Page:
ALDERTON, SIMON,MARK (2012) Heavy Metal Contamination
Along the Coast of North-East
England. Masters thesis, Durham University.
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The last century has seen the north east coast of England heavily aected by anthropogenic activities, none more notable than the coal mining industry, and the millions of tonnes of colliery waste estimated to have been dumped every year. Since the decline of the industry and subsequent remedial work carried out by the Turning the Tide Partnership, investigation of the coastline has been minimal. The purpose of this investigation is to consider the industrial forcing of the natural ecosystem which exists along the north east coast of England, and analyse the impacts of remediation in accelerating the recovery of the area from a state of economic exploitation, to natural habitat and environmental resource.
Giusti et al. (1999) conducted a study which collected heavy metal data from the shell and tissue material of Mytilus edulis (the blue mussel) at five coastal locations
along the north east of England, during the early stages of remediation (December 1997). A second study (Giusti, 2001) monitored the heavy metal contamination of Fucus vesiculosus (bladderwrack) along the coast during the same period.
This investigation has provided comparative heavy metal data to these baselines, allowing assessments of the level of recovery to be made, while highlighting current areas of concern and the implications of post-remediation activity. The concentrations of Fe, Mn, Zn, Cr, Cu, Pb, Ni and Cd were determined in both the soft tissue and shell material of the blue mussel and common limpet (Patella vulgata) at several sites between Whitburn and the Tees estuary. Bladderwrack is included as a sensitive short term indicator of water based heavy metal contamination.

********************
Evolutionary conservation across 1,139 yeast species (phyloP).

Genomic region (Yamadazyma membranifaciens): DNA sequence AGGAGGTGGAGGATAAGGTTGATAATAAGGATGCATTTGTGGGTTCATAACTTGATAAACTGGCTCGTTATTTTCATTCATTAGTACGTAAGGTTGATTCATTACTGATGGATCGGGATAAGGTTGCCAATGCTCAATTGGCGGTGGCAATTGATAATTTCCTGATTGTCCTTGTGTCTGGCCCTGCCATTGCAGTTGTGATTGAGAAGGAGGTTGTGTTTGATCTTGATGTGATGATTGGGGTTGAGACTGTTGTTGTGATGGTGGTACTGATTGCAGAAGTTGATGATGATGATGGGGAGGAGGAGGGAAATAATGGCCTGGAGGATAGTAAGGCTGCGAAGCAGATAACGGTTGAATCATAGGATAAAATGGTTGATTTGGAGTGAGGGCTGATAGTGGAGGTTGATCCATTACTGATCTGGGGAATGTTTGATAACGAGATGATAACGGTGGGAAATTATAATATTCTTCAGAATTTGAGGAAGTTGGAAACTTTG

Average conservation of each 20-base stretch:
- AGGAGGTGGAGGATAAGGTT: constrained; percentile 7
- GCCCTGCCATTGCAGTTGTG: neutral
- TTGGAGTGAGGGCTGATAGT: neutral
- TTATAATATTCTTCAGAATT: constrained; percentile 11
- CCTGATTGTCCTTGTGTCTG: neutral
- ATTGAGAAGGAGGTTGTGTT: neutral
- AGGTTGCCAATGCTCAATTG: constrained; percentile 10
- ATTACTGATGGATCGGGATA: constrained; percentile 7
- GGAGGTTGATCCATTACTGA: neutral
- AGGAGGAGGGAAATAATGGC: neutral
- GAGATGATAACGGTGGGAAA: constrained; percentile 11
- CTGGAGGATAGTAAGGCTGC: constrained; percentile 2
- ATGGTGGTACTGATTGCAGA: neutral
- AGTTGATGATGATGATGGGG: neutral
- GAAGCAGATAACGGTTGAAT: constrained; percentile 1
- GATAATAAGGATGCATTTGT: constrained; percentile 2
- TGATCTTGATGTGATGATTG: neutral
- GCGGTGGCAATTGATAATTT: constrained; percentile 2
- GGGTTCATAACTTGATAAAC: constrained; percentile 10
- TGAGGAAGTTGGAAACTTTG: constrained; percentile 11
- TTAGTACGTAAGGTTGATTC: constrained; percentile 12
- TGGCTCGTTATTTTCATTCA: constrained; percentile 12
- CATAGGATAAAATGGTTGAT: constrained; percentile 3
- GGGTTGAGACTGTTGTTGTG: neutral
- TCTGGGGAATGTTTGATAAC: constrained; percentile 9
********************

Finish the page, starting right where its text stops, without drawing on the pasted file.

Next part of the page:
Although the investigation finds that the long term metal contamination of the coastline has decreased, a change in the spatial pattern of pollution is observed, manifested by an increase in metal concentrations at the Tees estuary site of Bran Sands. The mobilisation and transport of offshore sediment is discussed as a possible causal factor. High levels of iron and manganese are recorded in all three indicators, suggesting an aqueous source. These high values include a 9-fold increase in iron contamination of bladderwrack (to ∼9,000 mg kg-1), and a 12-fold increase of
manganese in bladderwrack at Roker estuary (to ∼1,600 mg kg-1). Subsequently, tentative links are drawn to the pumping of treated minewater into the sea at Horden
|Item Type:||Thesis (Masters)|
|Award:||Master of Science|
|Keywords:||Durham, Heritage, Coast, Heavy, Metal, Pollution, Mytilus, edulis, Patella, vulgata, Fucus, vesiculosus, Cu, Fe, Mn, Zn, Ni, Pb, Cd, Cr, Contamination, Remediation, Regeneration|
|Faculty and Department:||Faculty of Social Sciences and Health > Geography, Department of|
|Copyright:||Copyright of this thesis is held by the author|
|Deposited On:||04 Dec 2012 15:21|